A recent story published in U.S. News and World Report puts Georgia atop the list of states with the highest maternal mortality rates, with 46.2 maternal deaths per 100,000 live births and an even more alarming 66.6 (per 100,000 live births) maternal deaths per 100,000 live births for Black women. Black women are already three times more likely to die of pregnancy-related causes than white women.
The overturning of Roe v. Wade, could very likely increase poverty rates, Black women mortality rates, increased risky illegal abortion procedures performed by non-medical persons, and increased mental health impacts to women. The U.S. has the highest maternal mortality rate of any developed country. In total, about 700 women die every year of pregnancy-related complications in the U.S., and about 3 in 5 of those deaths are preventable, according to the Centers for Disease Control and Prevention.
As a VOX ATL journalist, I had the great privilege to interview Dr. Lynnell Thomas, who received her Ph.D. at Emory University and now works as an Associate Vice-Provost for Inclusive Excellence and Professor of American Studies at the University of Massachusetts Boston. Dr. Thomas has an extensive academic background in African American studies, American literature and culture, and New Orleans culture and history. She also holds the great honor of being an author of “Desire and Disaster in New Orleans: Tourism, Race, and Historical Memory.”
VOX ATL: What is your understanding of Roe vs Wade both in the past and present?
Dr. Thomas: I understood Roe v. Wade as an important but imperfect safeguard of women’s reproductive autonomy. Increasingly, I have seen those protections chipped away, having a disproportionately negative impact on Black women whose reproductive healthcare is already woefully inadequate, as evidenced by maternal mortality rates. In the present, I see Roe v. Wade as a fragile and incomplete effort to ensure access to safe, quality reproductive healthcare.
VOX ATL: What do you think will be the long-lasting impacts of the overturning of Roe vs Wade?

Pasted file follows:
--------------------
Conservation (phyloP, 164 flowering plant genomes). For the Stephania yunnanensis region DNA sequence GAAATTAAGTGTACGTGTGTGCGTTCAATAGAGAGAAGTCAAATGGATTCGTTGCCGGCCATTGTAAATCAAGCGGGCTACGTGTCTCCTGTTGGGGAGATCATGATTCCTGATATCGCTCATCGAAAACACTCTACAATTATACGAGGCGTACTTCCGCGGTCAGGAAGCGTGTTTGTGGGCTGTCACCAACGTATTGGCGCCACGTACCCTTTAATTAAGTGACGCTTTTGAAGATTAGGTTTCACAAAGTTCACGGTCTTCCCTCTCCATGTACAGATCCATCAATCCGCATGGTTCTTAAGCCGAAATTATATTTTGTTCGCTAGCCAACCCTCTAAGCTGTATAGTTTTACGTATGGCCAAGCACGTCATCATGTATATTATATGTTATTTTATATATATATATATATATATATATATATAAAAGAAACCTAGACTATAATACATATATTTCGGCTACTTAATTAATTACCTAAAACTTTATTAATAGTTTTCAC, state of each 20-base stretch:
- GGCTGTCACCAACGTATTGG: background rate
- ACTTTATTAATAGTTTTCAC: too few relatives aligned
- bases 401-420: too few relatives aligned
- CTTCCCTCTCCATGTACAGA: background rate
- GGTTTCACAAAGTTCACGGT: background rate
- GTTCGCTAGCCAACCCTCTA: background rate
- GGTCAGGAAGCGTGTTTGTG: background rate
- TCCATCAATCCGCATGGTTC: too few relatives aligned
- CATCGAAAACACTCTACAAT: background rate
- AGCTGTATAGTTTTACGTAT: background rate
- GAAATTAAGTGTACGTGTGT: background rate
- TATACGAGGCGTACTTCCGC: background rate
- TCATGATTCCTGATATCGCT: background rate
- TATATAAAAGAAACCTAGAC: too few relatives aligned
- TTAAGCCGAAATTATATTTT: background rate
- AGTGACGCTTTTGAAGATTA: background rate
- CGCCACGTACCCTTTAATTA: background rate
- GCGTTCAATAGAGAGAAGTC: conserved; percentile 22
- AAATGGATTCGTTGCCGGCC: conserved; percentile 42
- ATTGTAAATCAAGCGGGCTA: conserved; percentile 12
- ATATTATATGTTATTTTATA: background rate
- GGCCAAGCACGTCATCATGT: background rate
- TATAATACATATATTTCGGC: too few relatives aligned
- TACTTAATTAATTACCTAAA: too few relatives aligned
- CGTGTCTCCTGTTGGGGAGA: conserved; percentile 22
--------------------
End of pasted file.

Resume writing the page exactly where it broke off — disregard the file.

Dr. Thomas: The protections that Roe v. Wade provided are important, but never equitable [for] poor women facing more and more barriers (money, transportation) to access reproductive care. With the threat of it being overturned, those inequities will be compounded, especially for Black women who obtain abortions at a higher rate than white women. Without addressing the structural inequities that result in disproportionate poverty rates among Black women, discriminatory healthcare, and criminalization of Black women’s parenting and reproduction, the end of Roe v. Wade may have long-lasting devastating effects.
VOX ATL: How will the current banning of birth control, abortions, plan B’s, and etc impact the youth and non-prepared parents to be?
Dr. Thomas: Low-income, marginalized womxn seeking birth control, abortions, etc. will have a much more difficult time accessing those services and defending themselves against legal and political attacks, particularly in states with more draconian laws banning or severely limiting abortion and birth control. They are already relying on grassroots organizations, many spearheaded by Black women, who have been fighting for Black and poor women’s reproductive rights for decades. They will persist even (especially) if Roe v. Wade is overturned.
VOX ATL: With your academic background and as a woman, how will you make a change?
Dr. Thomas: One of the immediate ways that I plan to help is by contributing money to grassroots organizations that provide reproductive health care and advocacy.